ILLINOIS APPELLATE COURT FIRST DISTRICT, SECOND DIVISION.
MAY 27, 1969.
AUDREY I. GANZER, PLAINTIFF, COUNTER-DEFENDANT, APPELLEE,
FLOYD F. GANZER, DEFENDANT, COUNTER-PLAINTIFF, APPELLANT.
Appeal from the Circuit Court of Cook County; the Hon. ROBERT
L. HUNTER, Judge, presiding. Decree affirmed as modified.
MR. JUSTICE BURKE DELIVERED THE OPINION OF THE COURT.
This was an action for divorce instituted by Audrey I. Ganzer (hereinafter referred to as "plaintiff") on the grounds of physical cruelty. Her husband, Floyd F. Ganzer (hereinafter referred to as "defendant"), filed an answer denying the allegations of cruelty contained in the complaint. He also filed a counterclaim for divorce in which he alleged plaintiff was guilty of adultery.
After a trial without a jury, the trial court held that plaintiff failed to establish the ground for divorce alleged in her complaint, that she had committed adultery at various times during the marriage, and that defendant should be granted a divorce as prayed in his counterclaim. The court entered a decree granting defendant a divorce, and providing that defendant pay alimony to plaintiff of $50 per week, that he also pay plaintiff's attorney fees of $1,500, and that plaintiff be allowed a one-half interest in the family home. Custody of the minor daughter born to the parties during the marriage was awarded to defendant. Defendant appeals from those portions of the decree granting plaintiff alimony, attorney fees and the one-half interest in the family home.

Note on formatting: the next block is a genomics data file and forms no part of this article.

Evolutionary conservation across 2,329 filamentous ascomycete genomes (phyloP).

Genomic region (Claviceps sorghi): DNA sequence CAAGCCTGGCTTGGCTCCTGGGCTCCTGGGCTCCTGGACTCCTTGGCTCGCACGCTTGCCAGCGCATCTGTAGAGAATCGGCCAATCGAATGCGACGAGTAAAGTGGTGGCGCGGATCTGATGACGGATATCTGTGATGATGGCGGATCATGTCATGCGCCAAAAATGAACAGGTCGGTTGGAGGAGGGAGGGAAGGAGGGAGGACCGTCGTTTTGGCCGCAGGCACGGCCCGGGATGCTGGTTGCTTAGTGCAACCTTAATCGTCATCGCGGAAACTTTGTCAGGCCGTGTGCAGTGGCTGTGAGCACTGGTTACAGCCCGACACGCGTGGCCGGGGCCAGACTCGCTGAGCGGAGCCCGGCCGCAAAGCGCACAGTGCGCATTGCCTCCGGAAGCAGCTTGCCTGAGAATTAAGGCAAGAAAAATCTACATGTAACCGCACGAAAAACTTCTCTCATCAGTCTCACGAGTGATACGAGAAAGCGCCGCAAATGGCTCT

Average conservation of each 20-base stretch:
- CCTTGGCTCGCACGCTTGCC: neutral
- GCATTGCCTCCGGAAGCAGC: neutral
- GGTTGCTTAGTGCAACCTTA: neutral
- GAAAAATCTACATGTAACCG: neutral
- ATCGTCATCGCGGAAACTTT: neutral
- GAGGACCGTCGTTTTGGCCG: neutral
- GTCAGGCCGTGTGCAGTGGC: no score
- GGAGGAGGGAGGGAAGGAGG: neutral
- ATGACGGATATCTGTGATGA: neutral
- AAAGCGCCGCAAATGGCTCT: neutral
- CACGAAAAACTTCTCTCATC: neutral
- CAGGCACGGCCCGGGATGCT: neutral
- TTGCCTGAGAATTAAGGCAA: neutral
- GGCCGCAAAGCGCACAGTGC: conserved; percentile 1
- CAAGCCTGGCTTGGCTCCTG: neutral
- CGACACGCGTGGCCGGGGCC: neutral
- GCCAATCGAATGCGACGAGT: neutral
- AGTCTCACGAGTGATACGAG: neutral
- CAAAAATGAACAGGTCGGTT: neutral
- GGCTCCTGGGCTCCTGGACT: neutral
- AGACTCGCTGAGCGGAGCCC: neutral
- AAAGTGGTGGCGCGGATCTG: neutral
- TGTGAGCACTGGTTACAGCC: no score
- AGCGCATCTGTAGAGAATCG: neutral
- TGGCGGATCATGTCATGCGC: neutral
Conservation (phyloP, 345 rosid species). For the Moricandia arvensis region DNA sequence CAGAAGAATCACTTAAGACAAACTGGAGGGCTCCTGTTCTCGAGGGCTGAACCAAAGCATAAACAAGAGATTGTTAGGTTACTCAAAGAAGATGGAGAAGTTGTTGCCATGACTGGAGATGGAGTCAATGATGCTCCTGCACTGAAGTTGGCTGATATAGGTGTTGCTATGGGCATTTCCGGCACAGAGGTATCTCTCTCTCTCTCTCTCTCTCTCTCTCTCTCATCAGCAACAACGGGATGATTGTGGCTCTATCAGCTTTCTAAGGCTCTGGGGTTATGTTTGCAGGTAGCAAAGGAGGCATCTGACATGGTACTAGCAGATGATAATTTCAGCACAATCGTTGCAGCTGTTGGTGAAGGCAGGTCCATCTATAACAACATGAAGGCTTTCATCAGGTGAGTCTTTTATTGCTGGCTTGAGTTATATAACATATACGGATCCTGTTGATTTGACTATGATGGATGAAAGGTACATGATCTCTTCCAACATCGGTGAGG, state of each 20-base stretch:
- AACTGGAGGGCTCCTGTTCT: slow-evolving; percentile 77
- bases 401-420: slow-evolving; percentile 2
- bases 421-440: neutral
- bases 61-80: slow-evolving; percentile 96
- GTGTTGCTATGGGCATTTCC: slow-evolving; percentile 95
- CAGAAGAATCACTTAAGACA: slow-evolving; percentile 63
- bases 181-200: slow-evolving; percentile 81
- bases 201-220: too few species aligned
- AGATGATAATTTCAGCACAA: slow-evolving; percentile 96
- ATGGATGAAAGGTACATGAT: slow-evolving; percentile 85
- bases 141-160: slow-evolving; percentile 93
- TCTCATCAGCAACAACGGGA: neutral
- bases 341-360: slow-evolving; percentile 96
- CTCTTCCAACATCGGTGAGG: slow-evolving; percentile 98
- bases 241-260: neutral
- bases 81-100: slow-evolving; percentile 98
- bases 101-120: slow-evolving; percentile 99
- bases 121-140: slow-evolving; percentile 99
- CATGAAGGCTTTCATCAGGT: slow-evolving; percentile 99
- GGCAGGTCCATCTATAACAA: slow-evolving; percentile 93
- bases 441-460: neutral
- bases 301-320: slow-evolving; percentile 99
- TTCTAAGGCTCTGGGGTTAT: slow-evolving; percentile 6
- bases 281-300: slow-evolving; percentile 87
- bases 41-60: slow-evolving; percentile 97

Plaintiff and defendant were married in October 1954, and lived together as husband and wife until they separated in February 1967, when plaintiff moved into a basement apartment in the family home. The record reveals that the husband was self-employed and conducted his business out of the family home, which the parties built during the marriage and which they owned in joint tenancy. It also appears that plaintiff, prior to and during the marriage, had been employed as a waitress and as an organist in a cocktail lounge; that she gave defendant money which she earned which was put toward the building of the family home, and that she aided in her husband's business during the marriage by answering telephone calls. Plaintiff was not employed at the time of these proceedings. The minor daughter was born to the parties in October 1955.